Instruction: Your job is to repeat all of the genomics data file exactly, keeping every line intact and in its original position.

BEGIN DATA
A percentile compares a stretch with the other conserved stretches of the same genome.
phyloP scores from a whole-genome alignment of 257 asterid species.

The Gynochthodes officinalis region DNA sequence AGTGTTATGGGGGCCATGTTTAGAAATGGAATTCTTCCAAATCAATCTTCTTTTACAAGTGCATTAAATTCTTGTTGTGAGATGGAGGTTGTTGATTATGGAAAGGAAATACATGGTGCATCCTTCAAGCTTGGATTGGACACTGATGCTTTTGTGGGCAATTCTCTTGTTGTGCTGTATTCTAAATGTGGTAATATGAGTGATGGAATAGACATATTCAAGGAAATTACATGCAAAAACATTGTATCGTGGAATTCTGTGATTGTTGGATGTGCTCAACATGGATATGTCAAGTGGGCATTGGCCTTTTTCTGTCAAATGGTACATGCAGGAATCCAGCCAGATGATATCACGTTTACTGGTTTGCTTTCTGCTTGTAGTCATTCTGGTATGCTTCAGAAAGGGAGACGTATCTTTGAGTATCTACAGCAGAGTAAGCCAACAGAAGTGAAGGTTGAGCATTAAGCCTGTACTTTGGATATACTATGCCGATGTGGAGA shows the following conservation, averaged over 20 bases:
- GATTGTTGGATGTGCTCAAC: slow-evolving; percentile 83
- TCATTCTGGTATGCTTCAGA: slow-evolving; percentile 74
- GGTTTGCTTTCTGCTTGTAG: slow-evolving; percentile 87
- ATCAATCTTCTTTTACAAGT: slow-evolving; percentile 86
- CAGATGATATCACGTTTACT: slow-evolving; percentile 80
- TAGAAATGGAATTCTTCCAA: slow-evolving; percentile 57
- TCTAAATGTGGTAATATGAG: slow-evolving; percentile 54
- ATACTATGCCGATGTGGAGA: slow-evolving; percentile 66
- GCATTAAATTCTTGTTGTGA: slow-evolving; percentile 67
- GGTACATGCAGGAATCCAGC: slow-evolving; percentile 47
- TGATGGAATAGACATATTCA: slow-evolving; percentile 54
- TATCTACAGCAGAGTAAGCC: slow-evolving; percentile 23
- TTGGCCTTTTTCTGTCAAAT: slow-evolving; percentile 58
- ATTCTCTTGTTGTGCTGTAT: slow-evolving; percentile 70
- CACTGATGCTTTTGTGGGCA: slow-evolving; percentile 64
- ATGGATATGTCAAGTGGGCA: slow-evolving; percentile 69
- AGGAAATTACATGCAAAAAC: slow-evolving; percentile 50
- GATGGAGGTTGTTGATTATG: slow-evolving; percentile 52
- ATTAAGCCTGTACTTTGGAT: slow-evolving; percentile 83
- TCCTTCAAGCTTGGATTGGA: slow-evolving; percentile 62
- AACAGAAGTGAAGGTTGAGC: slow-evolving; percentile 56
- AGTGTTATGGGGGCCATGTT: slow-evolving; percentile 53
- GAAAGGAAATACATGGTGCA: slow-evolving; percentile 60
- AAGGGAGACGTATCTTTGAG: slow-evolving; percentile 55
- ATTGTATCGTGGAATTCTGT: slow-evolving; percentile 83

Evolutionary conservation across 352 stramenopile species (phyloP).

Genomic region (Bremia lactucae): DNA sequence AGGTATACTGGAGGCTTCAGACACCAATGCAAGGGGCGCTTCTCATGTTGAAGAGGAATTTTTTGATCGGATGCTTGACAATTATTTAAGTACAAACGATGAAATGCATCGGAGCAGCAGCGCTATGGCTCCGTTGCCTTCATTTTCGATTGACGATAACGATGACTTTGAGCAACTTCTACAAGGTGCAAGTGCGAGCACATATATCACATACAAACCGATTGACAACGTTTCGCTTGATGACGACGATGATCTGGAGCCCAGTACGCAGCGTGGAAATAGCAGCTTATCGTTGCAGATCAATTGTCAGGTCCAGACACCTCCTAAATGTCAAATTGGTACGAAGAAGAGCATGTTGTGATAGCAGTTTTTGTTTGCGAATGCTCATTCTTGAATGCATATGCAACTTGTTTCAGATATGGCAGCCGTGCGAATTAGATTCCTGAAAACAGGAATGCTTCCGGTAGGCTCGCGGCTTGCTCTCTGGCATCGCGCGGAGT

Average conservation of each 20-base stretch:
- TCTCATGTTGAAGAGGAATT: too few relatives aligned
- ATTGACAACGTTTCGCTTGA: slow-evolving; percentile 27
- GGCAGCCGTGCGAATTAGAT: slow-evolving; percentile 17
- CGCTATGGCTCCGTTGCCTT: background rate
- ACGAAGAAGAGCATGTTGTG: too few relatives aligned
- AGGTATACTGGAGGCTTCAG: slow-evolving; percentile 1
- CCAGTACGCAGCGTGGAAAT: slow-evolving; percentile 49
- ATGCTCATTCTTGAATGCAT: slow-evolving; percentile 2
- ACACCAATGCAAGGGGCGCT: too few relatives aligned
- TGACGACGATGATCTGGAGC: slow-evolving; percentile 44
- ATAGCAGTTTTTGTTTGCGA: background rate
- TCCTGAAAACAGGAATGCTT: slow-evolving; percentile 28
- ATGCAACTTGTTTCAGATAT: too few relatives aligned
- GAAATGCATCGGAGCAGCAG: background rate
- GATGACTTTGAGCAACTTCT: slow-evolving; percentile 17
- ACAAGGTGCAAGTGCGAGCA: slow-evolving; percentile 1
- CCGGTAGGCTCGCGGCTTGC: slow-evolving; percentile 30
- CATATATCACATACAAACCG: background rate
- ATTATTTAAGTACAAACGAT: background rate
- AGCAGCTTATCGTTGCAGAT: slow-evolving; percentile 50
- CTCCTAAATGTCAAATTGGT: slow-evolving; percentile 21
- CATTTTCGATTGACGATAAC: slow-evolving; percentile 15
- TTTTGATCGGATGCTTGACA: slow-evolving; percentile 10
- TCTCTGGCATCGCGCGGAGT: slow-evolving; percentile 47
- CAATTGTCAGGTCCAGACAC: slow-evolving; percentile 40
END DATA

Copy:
A percentile compares a stretch with the other conserved stretches of the same genome.
phyloP scores from a whole-genome alignment of 257 asterid species.

The Gynochthodes officinalis region DNA sequence AGTGTTATGGGGGCCATGTTTAGAAATGGAATTCTTCCAAATCAATCTTCTTTTACAAGTGCATTAAATTCTTGTTGTGAGATGGAGGTTGTTGATTATGGAAAGGAAATACATGGTGCATCCTTCAAGCTTGGATTGGACACTGATGCTTTTGTGGGCAATTCTCTTGTTGTGCTGTATTCTAAATGTGGTAATATGAGTGATGGAATAGACATATTCAAGGAAATTACATGCAAAAACATTGTATCGTGGAATTCTGTGATTGTTGGATGTGCTCAACATGGATATGTCAAGTGGGCATTGGCCTTTTTCTGTCAAATGGTACATGCAGGAATCCAGCCAGATGATATCACGTTTACTGGTTTGCTTTCTGCTTGTAGTCATTCTGGTATGCTTCAGAAAGGGAGACGTATCTTTGAGTATCTACAGCAGAGTAAGCCAACAGAAGTGAAGGTTGAGCATTAAGCCTGTACTTTGGATATACTATGCCGATGTGGAGA shows the following conservation, averaged over 20 bases:
- GATTGTTGGATGTGCTCAAC: slow-evolving; percentile 83
- TCATTCTGGTATGCTTCAGA: slow-evolving; percentile 74
- GGTTTGCTTTCTGCTTGTAG: slow-evolving; percentile 87
- ATCAATCTTCTTTTACAAGT: slow-evolving; percentile 86
- CAGATGATATCACGTTTACT: slow-evolving; percentile 80
- TAGAAATGGAATTCTTCCAA: slow-evolving; percentile 57
- TCTAAATGTGGTAATATGAG: slow-evolving; percentile 54
- ATACTATGCCGATGTGGAGA: slow-evolving; percentile 66
- GCATTAAATTCTTGTTGTGA: slow-evolving; percentile 67
- GGTACATGCAGGAATCCAGC: slow-evolving; percentile 47
- TGATGGAATAGACATATTCA: slow-evolving; percentile 54
- TATCTACAGCAGAGTAAGCC: slow-evolving; percentile 23
- TTGGCCTTTTTCTGTCAAAT: slow-evolving; percentile 58
- ATTCTCTTGTTGTGCTGTAT: slow-evolving; percentile 70
- CACTGATGCTTTTGTGGGCA: slow-evolving; percentile 64
- ATGGATATGTCAAGTGGGCA: slow-evolving; percentile 69
- AGGAAATTACATGCAAAAAC: slow-evolving; percentile 50
- GATGGAGGTTGTTGATTATG: slow-evolving; percentile 52
- ATTAAGCCTGTACTTTGGAT: slow-evolving; percentile 83
- TCCTTCAAGCTTGGATTGGA: slow-evolving; percentile 62
- AACAGAAGTGAAGGTTGAGC: slow-evolving; percentile 56
- AGTGTTATGGGGGCCATGTT: slow-evolving; percentile 53
- GAAAGGAAATACATGGTGCA: slow-evolving; percentile 60
- AAGGGAGACGTATCTTTGAG: slow-evolving; percentile 55
- ATTGTATCGTGGAATTCTGT: slow-evolving; percentile 83

Evolutionary conservation across 352 stramenopile species (phyloP).

Genomic region (Bremia lactucae): DNA sequence AGGTATACTGGAGGCTTCAGACACCAATGCAAGGGGCGCTTCTCATGTTGAAGAGGAATTTTTTGATCGGATGCTTGACAATTATTTAAGTACAAACGATGAAATGCATCGGAGCAGCAGCGCTATGGCTCCGTTGCCTTCATTTTCGATTGACGATAACGATGACTTTGAGCAACTTCTACAAGGTGCAAGTGCGAGCACATATATCACATACAAACCGATTGACAACGTTTCGCTTGATGACGACGATGATCTGGAGCCCAGTACGCAGCGTGGAAATAGCAGCTTATCGTTGCAGATCAATTGTCAGGTCCAGACACCTCCTAAATGTCAAATTGGTACGAAGAAGAGCATGTTGTGATAGCAGTTTTTGTTTGCGAATGCTCATTCTTGAATGCATATGCAACTTGTTTCAGATATGGCAGCCGTGCGAATTAGATTCCTGAAAACAGGAATGCTTCCGGTAGGCTCGCGGCTTGCTCTCTGGCATCGCGCGGAGT

Average conservation of each 20-base stretch:
- TCTCATGTTGAAGAGGAATT: too few relatives aligned
- ATTGACAACGTTTCGCTTGA: slow-evolving; percentile 27
- GGCAGCCGTGCGAATTAGAT: slow-evolving; percentile 17
- CGCTATGGCTCCGTTGCCTT: background rate
- ACGAAGAAGAGCATGTTGTG: too few relatives aligned
- AGGTATACTGGAGGCTTCAG: slow-evolving; percentile 1
- CCAGTACGCAGCGTGGAAAT: slow-evolving; percentile 49
- ATGCTCATTCTTGAATGCAT: slow-evolving; percentile 2
- ACACCAATGCAAGGGGCGCT: too few relatives aligned
- TGACGACGATGATCTGGAGC: slow-evolving; percentile 44
- ATAGCAGTTTTTGTTTGCGA: background rate
- TCCTGAAAACAGGAATGCTT: slow-evolving; percentile 28
- ATGCAACTTGTTTCAGATAT: too few relatives aligned
- GAAATGCATCGGAGCAGCAG: background rate
- GATGACTTTGAGCAACTTCT: slow-evolving; percentile 17
- ACAAGGTGCAAGTGCGAGCA: slow-evolving; percentile 1
- CCGGTAGGCTCGCGGCTTGC: slow-evolving; percentile 30
- CATATATCACATACAAACCG: background rate
- ATTATTTAAGTACAAACGAT: background rate
- AGCAGCTTATCGTTGCAGAT: slow-evolving; percentile 50
- CTCCTAAATGTCAAATTGGT: slow-evolving; percentile 21
- CATTTTCGATTGACGATAAC: slow-evolving; percentile 15
- TTTTGATCGGATGCTTGACA: slow-evolving; percentile 10
- TCTCTGGCATCGCGCGGAGT: slow-evolving; percentile 47
- CAATTGTCAGGTCCAGACAC: slow-evolving; percentile 40